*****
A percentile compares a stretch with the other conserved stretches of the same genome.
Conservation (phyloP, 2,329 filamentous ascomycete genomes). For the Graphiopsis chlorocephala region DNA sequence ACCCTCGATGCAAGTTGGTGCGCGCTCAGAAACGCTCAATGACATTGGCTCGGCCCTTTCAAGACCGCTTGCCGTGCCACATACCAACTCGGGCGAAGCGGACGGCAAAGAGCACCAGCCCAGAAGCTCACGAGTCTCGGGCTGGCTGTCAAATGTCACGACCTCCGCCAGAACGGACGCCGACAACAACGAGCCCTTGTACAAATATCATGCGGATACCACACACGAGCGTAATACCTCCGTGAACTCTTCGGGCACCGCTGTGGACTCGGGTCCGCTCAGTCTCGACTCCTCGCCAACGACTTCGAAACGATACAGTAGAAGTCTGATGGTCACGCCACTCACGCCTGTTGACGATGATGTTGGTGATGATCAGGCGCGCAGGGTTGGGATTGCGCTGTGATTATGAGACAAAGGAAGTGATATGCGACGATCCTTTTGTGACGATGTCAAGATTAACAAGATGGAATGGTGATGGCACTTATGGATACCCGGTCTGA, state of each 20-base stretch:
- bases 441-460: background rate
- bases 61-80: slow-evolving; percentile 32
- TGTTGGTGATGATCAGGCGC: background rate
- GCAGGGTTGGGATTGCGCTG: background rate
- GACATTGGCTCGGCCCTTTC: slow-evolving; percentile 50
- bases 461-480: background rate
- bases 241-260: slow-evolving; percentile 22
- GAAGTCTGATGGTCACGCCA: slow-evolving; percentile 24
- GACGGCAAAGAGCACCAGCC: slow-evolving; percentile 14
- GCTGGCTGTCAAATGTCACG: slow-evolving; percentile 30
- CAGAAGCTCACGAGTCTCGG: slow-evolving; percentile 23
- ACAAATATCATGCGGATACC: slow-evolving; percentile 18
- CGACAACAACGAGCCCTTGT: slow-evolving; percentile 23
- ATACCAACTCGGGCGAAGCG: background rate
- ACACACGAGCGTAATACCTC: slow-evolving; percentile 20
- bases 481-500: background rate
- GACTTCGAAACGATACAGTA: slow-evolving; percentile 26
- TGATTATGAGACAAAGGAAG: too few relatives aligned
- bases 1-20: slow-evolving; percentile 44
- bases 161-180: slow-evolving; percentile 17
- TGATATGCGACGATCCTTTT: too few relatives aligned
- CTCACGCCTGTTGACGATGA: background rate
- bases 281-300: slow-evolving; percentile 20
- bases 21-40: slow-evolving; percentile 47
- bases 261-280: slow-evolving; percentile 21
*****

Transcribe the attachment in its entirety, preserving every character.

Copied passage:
A percentile compares a stretch with the other conserved stretches of the same genome.
Conservation (phyloP, 2,329 filamentous ascomycete genomes). For the Graphiopsis chlorocephala region DNA sequence ACCCTCGATGCAAGTTGGTGCGCGCTCAGAAACGCTCAATGACATTGGCTCGGCCCTTTCAAGACCGCTTGCCGTGCCACATACCAACTCGGGCGAAGCGGACGGCAAAGAGCACCAGCCCAGAAGCTCACGAGTCTCGGGCTGGCTGTCAAATGTCACGACCTCCGCCAGAACGGACGCCGACAACAACGAGCCCTTGTACAAATATCATGCGGATACCACACACGAGCGTAATACCTCCGTGAACTCTTCGGGCACCGCTGTGGACTCGGGTCCGCTCAGTCTCGACTCCTCGCCAACGACTTCGAAACGATACAGTAGAAGTCTGATGGTCACGCCACTCACGCCTGTTGACGATGATGTTGGTGATGATCAGGCGCGCAGGGTTGGGATTGCGCTGTGATTATGAGACAAAGGAAGTGATATGCGACGATCCTTTTGTGACGATGTCAAGATTAACAAGATGGAATGGTGATGGCACTTATGGATACCCGGTCTGA, state of each 20-base stretch:
- bases 441-460: background rate
- bases 61-80: slow-evolving; percentile 32
- TGTTGGTGATGATCAGGCGC: background rate
- GCAGGGTTGGGATTGCGCTG: background rate
- GACATTGGCTCGGCCCTTTC: slow-evolving; percentile 50
- bases 461-480: background rate
- bases 241-260: slow-evolving; percentile 22
- GAAGTCTGATGGTCACGCCA: slow-evolving; percentile 24
- GACGGCAAAGAGCACCAGCC: slow-evolving; percentile 14
- GCTGGCTGTCAAATGTCACG: slow-evolving; percentile 30
- CAGAAGCTCACGAGTCTCGG: slow-evolving; percentile 23
- ACAAATATCATGCGGATACC: slow-evolving; percentile 18
- CGACAACAACGAGCCCTTGT: slow-evolving; percentile 23
- ATACCAACTCGGGCGAAGCG: background rate
- ACACACGAGCGTAATACCTC: slow-evolving; percentile 20
- bases 481-500: background rate
- GACTTCGAAACGATACAGTA: slow-evolving; percentile 26
- TGATTATGAGACAAAGGAAG: too few relatives aligned
- bases 1-20: slow-evolving; percentile 44
- bases 161-180: slow-evolving; percentile 17
- TGATATGCGACGATCCTTTT: too few relatives aligned
- CTCACGCCTGTTGACGATGA: background rate
- bases 281-300: slow-evolving; percentile 20
- bases 21-40: slow-evolving; percentile 47
- bases 261-280: slow-evolving; percentile 21